According to the Lady Bird Johnson Wildflower Center, now's the time to look outside!

By Southern Living
October 16, 2019

Look to the sky, Central Texas!

Monarch butterflies are in the midst of their annual southerly journey through the Austin area toward warmer weather in Mexico. And this year's population is reportedly much larger than past years, which spells good news for butterfly watchers.

DebraLee Wiseberg / Getty Images

Lee Clippard, the director of communications at the Lady Bird Johnson Wildflower Center, told KUT that he started seeing the monarchs stream in Sunday—just in time to dine on the nectar plants that recently began to bloom. But they won't be around for long. Clippard recommends that butterfly watchers go outside now. As in right now.

"How long they're in the area will probably right now depend on the cold fronts that are coming in and what's going on weather-wise over the next couple weeks," he said.

Related: How City Dwellers Are Saving Bees and Butterflies from Extinction with Plants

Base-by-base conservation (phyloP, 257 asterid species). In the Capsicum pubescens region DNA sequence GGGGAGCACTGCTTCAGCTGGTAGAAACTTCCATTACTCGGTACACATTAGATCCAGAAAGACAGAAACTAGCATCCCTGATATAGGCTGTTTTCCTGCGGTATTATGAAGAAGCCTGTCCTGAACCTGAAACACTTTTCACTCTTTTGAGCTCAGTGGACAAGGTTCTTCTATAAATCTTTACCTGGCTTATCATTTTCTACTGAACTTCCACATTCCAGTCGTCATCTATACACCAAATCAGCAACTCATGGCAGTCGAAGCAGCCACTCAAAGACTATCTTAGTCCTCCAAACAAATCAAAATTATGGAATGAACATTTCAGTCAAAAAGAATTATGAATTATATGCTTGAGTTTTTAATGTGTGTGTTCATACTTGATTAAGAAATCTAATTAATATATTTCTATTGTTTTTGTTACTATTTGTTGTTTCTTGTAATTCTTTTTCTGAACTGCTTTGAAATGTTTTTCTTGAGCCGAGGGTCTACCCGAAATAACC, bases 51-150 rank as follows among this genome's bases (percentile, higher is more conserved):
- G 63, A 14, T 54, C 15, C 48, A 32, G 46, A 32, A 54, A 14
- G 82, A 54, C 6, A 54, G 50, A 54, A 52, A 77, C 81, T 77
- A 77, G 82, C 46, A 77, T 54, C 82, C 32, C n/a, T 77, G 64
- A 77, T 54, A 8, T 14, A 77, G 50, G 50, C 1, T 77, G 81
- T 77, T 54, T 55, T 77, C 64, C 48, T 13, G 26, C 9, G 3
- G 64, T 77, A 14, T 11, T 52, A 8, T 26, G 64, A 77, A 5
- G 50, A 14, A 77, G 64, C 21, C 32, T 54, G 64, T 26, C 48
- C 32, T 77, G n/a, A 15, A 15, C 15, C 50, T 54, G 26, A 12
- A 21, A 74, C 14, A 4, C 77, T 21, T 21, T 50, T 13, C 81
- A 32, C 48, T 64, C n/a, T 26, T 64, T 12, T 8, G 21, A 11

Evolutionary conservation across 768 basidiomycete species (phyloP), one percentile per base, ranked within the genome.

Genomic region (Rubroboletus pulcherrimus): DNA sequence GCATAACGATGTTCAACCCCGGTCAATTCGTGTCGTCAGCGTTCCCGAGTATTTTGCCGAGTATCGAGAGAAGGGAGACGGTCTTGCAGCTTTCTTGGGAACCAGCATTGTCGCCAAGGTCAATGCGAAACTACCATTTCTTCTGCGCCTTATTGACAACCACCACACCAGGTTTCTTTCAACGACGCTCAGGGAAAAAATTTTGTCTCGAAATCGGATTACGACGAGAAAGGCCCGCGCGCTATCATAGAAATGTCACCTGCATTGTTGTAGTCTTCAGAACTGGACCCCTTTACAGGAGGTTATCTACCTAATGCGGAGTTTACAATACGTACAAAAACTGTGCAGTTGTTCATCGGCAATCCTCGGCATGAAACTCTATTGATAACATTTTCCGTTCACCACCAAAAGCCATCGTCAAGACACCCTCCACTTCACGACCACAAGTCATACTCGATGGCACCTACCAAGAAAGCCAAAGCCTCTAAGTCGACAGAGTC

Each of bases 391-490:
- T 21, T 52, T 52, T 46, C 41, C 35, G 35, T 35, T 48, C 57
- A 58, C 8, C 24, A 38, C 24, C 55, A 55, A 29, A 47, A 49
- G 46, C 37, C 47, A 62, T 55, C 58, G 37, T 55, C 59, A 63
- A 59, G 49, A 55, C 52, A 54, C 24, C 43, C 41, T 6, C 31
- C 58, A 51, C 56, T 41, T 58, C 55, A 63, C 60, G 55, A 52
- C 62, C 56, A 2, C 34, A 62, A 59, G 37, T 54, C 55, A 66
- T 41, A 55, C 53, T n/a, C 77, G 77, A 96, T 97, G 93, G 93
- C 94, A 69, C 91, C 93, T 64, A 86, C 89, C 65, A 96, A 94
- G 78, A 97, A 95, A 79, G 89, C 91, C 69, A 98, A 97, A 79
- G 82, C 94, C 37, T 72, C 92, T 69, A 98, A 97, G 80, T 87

To attract migrating monarchs to your yard, Clippard suggests expanding gardens and removing lawn—even just a small patch—to make space for nectar plants or milkweed.  Milkweed gives monarchs a place to lay their eggs the spring while nectar plants provide energy via food.

"If you think about a monarch butterfly ... that may have been flying all the way from Canada. That's made her way here to Texas, and she's flying across your neighborhood and all she sees is green, that looks like a desert," he told KUT. "And if she sees one, happy purple Gregg's mist flower, or fall aster, or Maximilian sunflower growing in your backyard, she's going to find relief."

This article originally appeared on Southern Living by Meghan Overdeep.

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